Driving A Difficult Decision For Seniors
By Debbie Behrends – March 1, 2014
In this Jan . 24, 2014 photo, Dorothy Bierman, 86, makes a right turn while driving in DeKalb, Ill. Discussions about giving up one’s driver’s license are difficult for senior citizens. Bierman, who has been driving for 70 years, has a supportive son who has taught driver’s education to high school students.
DEKALB, Ill. | Nikki Crooke of DeKalb plans to keep driving until they tell her she can’t any more.
Crooke, 79, of DeKalb, said she would feel a terrible loss of independence without her driver’s license.
“I worked as a visiting nurse for hospice up until just three years ago,” Crooke said. “I put about 800 miles a month on my car.”
Discussions about giving up one’s driver’s license — and with it a measure of independence — are difficult for senior citizens.
According to the National Highway Traffic Safety Administration, 5,401 people age 65 and older were killed and 185,000 were injured in motor vehicle traffic crashes. These older individuals made up 17 percent of all traffic fatalities and 8 percent of all people injured in traffic crashes that year.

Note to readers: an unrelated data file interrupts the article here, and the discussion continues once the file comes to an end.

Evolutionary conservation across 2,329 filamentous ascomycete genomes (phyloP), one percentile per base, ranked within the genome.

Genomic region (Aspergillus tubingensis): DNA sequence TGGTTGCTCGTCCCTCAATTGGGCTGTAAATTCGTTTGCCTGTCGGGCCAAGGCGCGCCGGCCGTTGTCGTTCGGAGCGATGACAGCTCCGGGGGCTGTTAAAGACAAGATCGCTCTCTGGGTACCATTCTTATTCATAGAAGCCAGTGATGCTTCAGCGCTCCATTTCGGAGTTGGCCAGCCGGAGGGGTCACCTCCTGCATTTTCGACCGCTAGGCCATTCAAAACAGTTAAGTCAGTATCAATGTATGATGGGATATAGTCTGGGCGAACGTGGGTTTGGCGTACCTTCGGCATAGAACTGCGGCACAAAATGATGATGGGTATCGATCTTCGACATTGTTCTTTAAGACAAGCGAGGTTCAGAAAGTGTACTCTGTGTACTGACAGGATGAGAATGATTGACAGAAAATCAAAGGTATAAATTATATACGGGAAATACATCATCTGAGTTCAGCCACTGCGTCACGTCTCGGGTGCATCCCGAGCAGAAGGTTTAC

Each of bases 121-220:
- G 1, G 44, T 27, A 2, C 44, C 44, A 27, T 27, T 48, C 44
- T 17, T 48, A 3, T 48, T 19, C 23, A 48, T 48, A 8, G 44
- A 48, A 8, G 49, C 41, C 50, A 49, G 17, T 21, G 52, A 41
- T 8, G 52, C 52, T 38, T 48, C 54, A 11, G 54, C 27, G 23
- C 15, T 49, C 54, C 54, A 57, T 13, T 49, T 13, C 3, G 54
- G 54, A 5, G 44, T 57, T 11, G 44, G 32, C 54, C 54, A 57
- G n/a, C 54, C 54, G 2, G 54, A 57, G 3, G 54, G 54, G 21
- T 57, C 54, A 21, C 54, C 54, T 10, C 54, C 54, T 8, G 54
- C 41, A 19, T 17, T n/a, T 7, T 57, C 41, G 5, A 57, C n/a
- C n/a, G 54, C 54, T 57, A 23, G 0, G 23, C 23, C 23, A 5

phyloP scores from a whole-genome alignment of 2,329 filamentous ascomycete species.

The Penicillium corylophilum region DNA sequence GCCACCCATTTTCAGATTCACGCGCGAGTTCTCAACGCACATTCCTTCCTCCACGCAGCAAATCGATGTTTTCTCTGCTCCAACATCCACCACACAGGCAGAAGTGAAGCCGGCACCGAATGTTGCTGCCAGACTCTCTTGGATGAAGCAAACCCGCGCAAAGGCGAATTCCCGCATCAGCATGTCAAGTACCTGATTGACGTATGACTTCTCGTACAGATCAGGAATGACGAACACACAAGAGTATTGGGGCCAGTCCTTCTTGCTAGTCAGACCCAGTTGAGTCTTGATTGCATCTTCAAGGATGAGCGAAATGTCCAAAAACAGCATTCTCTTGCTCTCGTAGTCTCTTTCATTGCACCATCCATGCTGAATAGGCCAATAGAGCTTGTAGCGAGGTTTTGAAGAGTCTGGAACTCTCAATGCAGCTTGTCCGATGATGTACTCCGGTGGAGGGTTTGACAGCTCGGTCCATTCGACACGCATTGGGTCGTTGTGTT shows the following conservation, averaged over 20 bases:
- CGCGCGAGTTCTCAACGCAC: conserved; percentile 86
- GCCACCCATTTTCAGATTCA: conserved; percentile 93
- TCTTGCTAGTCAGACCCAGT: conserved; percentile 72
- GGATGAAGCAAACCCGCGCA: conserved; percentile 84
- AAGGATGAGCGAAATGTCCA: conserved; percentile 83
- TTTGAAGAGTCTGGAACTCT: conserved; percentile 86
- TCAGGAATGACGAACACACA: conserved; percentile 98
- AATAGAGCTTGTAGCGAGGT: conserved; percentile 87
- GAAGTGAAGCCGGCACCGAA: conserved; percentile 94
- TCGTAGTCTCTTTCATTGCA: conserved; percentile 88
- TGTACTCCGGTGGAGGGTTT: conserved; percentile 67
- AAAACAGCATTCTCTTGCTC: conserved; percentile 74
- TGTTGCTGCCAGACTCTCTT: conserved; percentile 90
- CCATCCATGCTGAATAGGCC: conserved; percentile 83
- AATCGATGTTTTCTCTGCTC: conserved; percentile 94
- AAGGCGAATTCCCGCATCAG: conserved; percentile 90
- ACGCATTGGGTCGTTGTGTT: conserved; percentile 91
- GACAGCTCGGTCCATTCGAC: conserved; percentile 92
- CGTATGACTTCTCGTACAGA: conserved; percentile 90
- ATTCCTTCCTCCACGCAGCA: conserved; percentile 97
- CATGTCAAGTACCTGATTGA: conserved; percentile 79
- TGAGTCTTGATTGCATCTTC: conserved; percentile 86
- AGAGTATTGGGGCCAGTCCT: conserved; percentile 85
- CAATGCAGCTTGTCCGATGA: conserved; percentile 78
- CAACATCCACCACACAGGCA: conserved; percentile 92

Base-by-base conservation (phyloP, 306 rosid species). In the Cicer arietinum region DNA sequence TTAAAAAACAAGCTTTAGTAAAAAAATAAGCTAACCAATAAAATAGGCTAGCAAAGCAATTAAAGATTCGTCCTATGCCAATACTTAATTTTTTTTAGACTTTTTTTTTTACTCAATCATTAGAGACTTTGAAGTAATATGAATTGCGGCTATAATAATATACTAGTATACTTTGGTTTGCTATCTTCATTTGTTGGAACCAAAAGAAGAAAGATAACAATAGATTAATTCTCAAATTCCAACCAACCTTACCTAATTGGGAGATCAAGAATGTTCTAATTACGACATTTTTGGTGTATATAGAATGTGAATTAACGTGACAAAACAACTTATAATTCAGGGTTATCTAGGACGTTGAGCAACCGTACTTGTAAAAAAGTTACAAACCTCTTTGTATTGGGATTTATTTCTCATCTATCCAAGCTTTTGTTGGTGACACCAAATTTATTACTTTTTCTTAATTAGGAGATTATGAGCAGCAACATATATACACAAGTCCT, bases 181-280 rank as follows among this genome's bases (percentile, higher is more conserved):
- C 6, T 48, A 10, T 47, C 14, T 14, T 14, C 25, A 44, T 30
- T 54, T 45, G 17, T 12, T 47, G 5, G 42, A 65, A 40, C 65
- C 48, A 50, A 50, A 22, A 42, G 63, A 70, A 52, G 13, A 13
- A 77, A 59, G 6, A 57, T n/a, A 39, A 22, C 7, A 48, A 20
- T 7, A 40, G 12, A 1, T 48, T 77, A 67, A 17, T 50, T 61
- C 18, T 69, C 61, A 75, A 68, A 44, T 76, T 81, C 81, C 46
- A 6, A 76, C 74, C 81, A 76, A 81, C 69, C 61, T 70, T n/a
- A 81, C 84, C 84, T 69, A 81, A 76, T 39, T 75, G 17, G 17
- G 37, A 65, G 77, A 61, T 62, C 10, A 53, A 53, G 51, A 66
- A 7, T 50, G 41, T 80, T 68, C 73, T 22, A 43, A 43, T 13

Seniors, and those who care for them, need to have discussions about driving, advised Diana King, senior service director for Family Service Agency. But it’s not always an easy one.
“Always be respectful and sensitive when having that conversation,” King said. “Understand that it’s difficult to lose that independence.”
Factors that contribute to safety issues for seniors include slower reaction time, depth perception changes, vision or hearing problems, decreased ability to focus, feelings of nervousness or anxiety and general medical issues.
King said some refuse to give up their keys, and that’s when it gets difficult.
“It’s really hard, but sometimes you have to go to extreme measures like taking away keys,” King said. “You have to think of their safety.”
Dorothy Bierman, 86, of DeKalb, still drives and has a supportive son who has taught driver’s education to high school students.
“My son said if I ever failed my driving test,” Bierman said, “he would take me out and help me pass it again.”